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lectures, not essays
on 4 September 2011
I suppose all Tolkien fans know that, for decades before Lord of the Rings was published, he was an Oxford professor specialising in Old and Middle English. This volume brings together his most important work in the fields which were (eventually) the twin mainsprings of Middle Earth: philology and mythology. For him the two naturally went together: the `northern' epics which fed his imagination were in relatively obscure or forgotten languages like Anglo-Saxon, Finnish and Icelandic. The title piece here is a good example, with its thesis - groundbreaking at the time and surely obvious today - that the monstrous, mythological element in Beowulf is what gives the poem its power. In other cases they're treated separately, as with the seminal `On Fairy Stories' (originally published in Tree and Leaf) on the one hand, or `English and Welsh' on the other. The first is a brilliant piece of analysis which goes a long way to explaining why LotR has such power. The second certainly does not demonstrate, as it claims, that a knowledge of Welsh is important to English philology; but it does record Tolkien's interest in and appreciation of Welsh, seemingly based on the fact that it is `the senior language of the men of Britain'.
Such a comment is typical of a man whose interest in language was that of, not a communicator, but (as he might have put it) a student of ancient lore: a man who habitually gives the written precedence over the spoken. He valued words as much for their sound and form as their meaning. There are a lot of people who will understand his idea that Celtic is `the native language to which, in unexplored desire, we would still go home' - though probably in relation to Gaelic more often than Welsh - but you feel that his knowledge of it, and perhaps of some others, does not run terribly deep. Still, he was certainly wide-ranging, and always remembered the fact (obvious but easily forgotten) that literary expression is inseparable from the actual language used. He turned his aesthetic interest to good account in constructing `Elvish' and other invented languages, a hobby which is the subject of the ingenuously-titled `A Secret Vice'.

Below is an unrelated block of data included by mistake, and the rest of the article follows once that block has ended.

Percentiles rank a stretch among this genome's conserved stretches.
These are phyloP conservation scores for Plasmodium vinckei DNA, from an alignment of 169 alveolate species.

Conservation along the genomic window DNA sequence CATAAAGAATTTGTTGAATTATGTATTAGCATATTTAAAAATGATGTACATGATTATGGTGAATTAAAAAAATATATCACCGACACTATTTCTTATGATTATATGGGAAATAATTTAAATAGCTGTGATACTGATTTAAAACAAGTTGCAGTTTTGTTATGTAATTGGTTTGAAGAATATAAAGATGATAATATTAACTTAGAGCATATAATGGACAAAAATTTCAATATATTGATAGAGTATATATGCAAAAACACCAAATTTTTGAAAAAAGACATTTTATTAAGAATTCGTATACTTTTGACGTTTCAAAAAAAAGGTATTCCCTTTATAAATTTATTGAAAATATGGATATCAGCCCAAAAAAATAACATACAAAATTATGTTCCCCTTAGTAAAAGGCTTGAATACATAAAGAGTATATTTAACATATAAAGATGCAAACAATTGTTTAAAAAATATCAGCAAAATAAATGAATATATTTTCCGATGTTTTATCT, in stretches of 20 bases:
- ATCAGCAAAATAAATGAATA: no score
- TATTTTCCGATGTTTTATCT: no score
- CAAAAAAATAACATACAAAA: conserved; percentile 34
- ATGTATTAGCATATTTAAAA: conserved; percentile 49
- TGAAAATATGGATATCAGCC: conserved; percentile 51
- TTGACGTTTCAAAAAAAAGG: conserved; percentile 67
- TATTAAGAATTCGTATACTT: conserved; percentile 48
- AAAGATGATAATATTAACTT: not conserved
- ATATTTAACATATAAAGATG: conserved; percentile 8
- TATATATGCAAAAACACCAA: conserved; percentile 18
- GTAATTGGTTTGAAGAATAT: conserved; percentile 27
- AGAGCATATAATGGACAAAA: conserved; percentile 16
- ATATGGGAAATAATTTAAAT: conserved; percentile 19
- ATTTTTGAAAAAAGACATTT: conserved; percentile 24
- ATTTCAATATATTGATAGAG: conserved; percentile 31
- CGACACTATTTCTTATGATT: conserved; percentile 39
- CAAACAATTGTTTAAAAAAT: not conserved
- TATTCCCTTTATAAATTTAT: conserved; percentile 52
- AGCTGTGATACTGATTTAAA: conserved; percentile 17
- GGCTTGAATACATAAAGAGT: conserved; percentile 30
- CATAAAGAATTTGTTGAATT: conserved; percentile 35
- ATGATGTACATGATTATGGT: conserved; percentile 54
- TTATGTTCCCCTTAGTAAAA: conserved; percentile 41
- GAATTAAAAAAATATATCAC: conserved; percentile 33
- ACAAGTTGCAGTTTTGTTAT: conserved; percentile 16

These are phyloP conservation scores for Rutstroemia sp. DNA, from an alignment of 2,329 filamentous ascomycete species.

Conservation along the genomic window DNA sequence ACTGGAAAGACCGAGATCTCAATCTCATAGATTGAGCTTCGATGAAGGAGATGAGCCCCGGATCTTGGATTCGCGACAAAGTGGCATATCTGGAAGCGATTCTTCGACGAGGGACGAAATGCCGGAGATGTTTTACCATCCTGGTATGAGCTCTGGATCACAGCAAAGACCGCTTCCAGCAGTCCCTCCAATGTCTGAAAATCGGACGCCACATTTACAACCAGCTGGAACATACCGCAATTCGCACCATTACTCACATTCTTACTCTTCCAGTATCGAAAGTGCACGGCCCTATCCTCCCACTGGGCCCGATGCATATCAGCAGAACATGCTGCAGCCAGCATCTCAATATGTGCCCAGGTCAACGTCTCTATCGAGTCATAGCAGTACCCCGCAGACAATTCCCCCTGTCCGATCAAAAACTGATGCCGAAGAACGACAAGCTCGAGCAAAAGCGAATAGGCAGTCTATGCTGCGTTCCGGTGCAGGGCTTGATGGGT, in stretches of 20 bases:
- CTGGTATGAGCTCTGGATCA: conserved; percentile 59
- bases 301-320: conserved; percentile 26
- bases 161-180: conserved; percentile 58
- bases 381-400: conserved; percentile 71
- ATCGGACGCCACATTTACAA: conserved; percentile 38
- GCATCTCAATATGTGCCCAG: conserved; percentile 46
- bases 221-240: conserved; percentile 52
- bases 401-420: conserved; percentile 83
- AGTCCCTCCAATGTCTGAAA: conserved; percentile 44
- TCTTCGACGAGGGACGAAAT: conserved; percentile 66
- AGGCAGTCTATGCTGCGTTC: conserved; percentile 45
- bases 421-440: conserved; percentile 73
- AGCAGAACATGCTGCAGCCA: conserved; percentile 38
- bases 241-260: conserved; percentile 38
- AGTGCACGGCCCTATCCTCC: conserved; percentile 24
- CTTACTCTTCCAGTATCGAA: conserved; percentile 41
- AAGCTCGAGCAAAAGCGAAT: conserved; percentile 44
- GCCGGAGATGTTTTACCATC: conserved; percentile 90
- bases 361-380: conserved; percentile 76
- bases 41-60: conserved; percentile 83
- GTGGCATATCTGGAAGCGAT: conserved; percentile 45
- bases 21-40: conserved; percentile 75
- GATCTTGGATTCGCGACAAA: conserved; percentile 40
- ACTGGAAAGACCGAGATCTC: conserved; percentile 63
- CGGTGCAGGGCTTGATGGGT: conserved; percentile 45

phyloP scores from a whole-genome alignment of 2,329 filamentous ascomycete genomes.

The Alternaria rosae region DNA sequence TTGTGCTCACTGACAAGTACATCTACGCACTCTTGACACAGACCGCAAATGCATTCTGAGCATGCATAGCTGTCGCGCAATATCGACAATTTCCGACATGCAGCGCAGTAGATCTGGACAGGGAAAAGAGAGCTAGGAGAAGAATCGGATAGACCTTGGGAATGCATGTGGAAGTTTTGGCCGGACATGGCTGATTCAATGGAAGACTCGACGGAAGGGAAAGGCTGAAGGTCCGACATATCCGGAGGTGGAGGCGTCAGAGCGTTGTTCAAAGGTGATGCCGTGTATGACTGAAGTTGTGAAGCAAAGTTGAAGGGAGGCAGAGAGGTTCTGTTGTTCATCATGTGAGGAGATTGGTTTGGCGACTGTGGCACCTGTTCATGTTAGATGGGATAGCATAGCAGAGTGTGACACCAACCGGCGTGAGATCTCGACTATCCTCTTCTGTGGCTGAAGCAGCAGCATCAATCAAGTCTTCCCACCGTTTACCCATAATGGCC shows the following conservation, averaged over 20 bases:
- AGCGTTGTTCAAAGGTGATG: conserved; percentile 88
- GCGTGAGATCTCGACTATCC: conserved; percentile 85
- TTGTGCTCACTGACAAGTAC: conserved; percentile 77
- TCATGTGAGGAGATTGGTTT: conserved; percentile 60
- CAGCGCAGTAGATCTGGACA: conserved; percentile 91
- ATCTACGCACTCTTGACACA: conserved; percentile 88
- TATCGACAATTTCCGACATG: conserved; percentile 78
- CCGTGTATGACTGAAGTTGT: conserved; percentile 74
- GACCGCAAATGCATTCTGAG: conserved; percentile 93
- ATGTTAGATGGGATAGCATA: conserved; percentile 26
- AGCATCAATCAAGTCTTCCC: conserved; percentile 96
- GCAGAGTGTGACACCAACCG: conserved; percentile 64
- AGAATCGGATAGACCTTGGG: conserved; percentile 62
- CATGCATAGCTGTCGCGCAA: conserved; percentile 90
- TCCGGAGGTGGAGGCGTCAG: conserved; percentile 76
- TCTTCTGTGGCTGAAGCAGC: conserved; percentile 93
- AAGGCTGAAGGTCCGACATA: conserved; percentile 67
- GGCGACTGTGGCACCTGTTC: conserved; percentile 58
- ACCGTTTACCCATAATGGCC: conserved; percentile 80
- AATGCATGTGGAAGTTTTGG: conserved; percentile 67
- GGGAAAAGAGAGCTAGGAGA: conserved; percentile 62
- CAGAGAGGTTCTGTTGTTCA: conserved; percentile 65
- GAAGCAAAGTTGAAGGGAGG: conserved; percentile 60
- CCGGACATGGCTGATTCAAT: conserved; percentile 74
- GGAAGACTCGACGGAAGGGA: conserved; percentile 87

His preference for the written, though, is the weakness of this collection. Despite the title, most of the pieces were not originally essays but lectures: written to be performed rather than read. I think Tolkien was at his fluent best when he felt he was addressing himself to a single, particular reader; with a larger audience, present in the room with him, he seems to have become uncertain of how to pitch it. The lecture form also brought out a certain arch donnishness which is a little irritating at times. Nevertheless I think these writings are more interesting in themselves, and more illuminating in relation to Middle Earth, than your books of Lost Tales etc.
It's inexplicable, in a book for a general readership, that the editor did not think it necesssary to gloss the numerous non-English expressions in the text. Naturally this does not help enjoyment of the Beowulf material, especially; although I don't think overall understanding is too much impaired.